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Showing posts from October, 2020

Is DIY Shower Cleaner That Actually Works Just a Hopeless Fantasy?

Image by PublicDomainPictures from Pixabay I have an addiction to shower spray.  This is not the same as being addicted to  shower cleaner , however, and I think it's important to separate the two. Shower spray is simple. You finish bathing, then you grab a bottle and spray the heck out of the walls, tub, and fixtures. You do this in the hope of not having to actually grab a sponge and scrub. Unfortunately, this is a very expensive, wasteful, and futile addiction, and just like any other addiction, the end results don't match up to the dream. No matter how diligently you spray, eventually the tub and shower walls need a full cleaning again. To make matters worse, finding a good shower spray is just about impossible during this pandemic. When I go to the store - any store - I have a choice of a) a store brand, or b) another store brand.  While I swear by many of those for my staple supplies, shower spray is not one of them. I'm extraordinarily picky, because I don't wan

How to Protect Your Baby from Microplastics

 I t's scary, isn't it? The idea that babies, in general, are consuming around 1.6m microplastic particles per day is enough to panic most parents, myself included. This number was reported in a story published in the Guardian this morning. Image by Dirk (Beeki®) Schumacher from  Pixabay This number is significantly higher than the World Health Organization's estimate for microplastics in drinking water , a report published last year. As it happens, the procedures used to ensure sterile bottles and formula blending actually contribute to this microplastic fiasco: "The team followed international sterilisation guidelines to make baby formula in 10 different feeding bottles. This involves sterilising with 95C (203F) water, then shaking the formula powder with 70C water in the bottle.  Both the hot water and shaking steps produced a lot of microplastics, which are far smaller than the width of a human hair. " (Damian Carrington,  The Guardian ) Yikes! Fortunately, t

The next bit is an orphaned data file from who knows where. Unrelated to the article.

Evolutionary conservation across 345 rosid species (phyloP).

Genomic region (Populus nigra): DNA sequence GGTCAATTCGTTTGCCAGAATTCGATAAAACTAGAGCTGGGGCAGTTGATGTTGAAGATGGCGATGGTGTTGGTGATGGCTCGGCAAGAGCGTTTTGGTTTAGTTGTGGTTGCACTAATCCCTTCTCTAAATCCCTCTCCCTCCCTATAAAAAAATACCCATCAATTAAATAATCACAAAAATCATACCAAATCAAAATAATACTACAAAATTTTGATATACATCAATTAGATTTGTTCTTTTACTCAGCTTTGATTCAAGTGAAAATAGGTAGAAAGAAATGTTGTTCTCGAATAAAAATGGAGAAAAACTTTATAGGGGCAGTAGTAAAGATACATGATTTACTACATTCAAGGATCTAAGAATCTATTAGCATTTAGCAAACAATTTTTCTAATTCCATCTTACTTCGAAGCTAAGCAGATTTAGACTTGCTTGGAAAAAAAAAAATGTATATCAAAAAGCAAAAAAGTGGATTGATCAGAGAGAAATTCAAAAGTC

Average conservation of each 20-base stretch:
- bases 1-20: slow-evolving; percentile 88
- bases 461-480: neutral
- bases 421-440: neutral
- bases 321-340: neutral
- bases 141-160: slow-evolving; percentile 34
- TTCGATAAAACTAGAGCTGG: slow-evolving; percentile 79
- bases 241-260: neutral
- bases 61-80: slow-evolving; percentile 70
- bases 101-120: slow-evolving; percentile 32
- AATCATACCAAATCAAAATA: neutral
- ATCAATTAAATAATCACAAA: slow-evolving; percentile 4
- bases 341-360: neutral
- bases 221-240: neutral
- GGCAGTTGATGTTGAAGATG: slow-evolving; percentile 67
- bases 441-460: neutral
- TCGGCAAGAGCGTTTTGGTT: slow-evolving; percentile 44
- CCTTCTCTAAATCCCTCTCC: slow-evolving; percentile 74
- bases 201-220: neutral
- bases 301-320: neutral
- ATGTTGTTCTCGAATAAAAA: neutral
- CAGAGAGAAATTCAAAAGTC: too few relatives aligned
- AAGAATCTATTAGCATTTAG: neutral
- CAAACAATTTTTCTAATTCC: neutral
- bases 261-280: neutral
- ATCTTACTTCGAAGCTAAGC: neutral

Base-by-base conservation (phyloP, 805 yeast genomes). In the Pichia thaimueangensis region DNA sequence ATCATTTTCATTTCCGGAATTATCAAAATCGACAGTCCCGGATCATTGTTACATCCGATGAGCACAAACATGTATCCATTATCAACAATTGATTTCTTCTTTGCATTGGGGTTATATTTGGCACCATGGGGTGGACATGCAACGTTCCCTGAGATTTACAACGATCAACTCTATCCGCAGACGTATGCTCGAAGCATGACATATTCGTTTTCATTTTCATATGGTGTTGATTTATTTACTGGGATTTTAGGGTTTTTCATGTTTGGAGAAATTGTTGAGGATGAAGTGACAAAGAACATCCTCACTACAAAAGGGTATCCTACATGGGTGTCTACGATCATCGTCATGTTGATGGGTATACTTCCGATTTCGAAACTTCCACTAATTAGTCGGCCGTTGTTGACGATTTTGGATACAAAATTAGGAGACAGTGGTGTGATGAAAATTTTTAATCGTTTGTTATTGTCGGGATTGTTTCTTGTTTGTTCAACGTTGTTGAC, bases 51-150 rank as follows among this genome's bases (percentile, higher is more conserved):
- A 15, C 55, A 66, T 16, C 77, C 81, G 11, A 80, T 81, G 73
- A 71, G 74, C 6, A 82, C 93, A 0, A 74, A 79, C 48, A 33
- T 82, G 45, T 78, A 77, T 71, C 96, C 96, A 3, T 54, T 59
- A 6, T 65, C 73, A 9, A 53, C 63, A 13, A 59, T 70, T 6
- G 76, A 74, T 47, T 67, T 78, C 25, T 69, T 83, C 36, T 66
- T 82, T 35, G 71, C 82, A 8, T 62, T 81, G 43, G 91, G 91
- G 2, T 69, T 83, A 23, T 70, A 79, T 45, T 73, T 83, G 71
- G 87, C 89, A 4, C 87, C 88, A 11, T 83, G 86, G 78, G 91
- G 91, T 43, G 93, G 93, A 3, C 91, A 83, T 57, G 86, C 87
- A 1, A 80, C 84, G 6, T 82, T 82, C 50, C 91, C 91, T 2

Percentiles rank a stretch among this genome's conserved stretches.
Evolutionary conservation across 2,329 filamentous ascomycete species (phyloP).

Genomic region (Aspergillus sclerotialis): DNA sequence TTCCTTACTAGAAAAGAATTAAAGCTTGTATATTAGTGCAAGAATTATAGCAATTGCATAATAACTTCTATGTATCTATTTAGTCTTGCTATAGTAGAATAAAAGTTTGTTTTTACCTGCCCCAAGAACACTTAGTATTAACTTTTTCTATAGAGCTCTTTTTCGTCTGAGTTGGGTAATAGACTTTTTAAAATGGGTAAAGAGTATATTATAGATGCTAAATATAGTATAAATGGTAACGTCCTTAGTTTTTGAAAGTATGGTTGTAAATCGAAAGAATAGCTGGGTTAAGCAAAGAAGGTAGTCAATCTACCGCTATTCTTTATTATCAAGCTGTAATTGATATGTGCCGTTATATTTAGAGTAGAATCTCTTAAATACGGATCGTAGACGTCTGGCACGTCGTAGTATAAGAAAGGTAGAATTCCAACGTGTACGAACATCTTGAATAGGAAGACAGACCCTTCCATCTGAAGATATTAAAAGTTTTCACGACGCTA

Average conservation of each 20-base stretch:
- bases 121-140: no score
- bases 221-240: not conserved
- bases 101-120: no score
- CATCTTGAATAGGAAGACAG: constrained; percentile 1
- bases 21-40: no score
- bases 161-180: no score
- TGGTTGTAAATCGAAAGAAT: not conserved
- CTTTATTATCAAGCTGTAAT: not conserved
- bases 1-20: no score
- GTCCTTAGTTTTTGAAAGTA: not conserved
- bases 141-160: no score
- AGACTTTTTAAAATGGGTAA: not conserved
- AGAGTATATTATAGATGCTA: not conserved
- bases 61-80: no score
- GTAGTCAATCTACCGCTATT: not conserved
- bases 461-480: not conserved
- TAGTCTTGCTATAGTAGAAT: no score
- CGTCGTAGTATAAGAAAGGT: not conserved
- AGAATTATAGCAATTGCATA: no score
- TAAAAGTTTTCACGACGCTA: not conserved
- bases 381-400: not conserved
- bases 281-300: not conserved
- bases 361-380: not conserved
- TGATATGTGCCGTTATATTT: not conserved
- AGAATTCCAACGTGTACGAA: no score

How to Compost Like a Boss Without Spending a Fortune

  Long, long ago In a garden far, far away, There was a master composter ... Image by Francis Ray from Pixabay Ok, no. There was only me. But I was composting, so that counts...right? Roughly 10 years ago, I created my own DIY composter. It worked pretty well, and I produced some killer compost.  It smelled like gardening heaven...or at least high-quality potting soil. And it saved money on the next season's garden since I had no worries about buying soil or even fertilizer. We're at the end of another growing season, so I'm beginning again. This time, though, I'm not building my own composter. The reason for the change is that my original composter was too small. I needed something much larger. Unfortunately, good composters can cost some serious money. At least, that's how it feels if you're out of work due to a pandemic. In this case, you have 2 options: find an incredibly cheap one, or make your own. Building Your Own Composter If you choose to build your ow

8 Terrific Reasons that Reusable Period Products Are Better than Disposables

Disposables: They either make you feel like you're wearing a diaper or cause you to constantly check for leaks.  At times they dry you out.  Discomfort is a constant companion.  Disposable period products are, as a whole, a complete tragedy, and yet we still use them. Fortunately, there are better options if you're willing to try them. Menstrual cups, cloth pads, and period panties are a few excellent examples. Photo by  Vanessa Ramirez  from  Pexels Back in 2012 I talked about my introduction to cloth pads . I loved them at first, because they were comfy, super-absorbent, and cute. Over time, though, they faded, becoming much less cute, and became less comfortable, as well. But that was over 8 years ago. Thankfully, today's reusable period products have come a long way. But what exactly makes them so much better? 1. They produce significantly less waste than their disposable counterparts. To quote an article called Planet-Friendly Periods from Stanford Magazine,  "In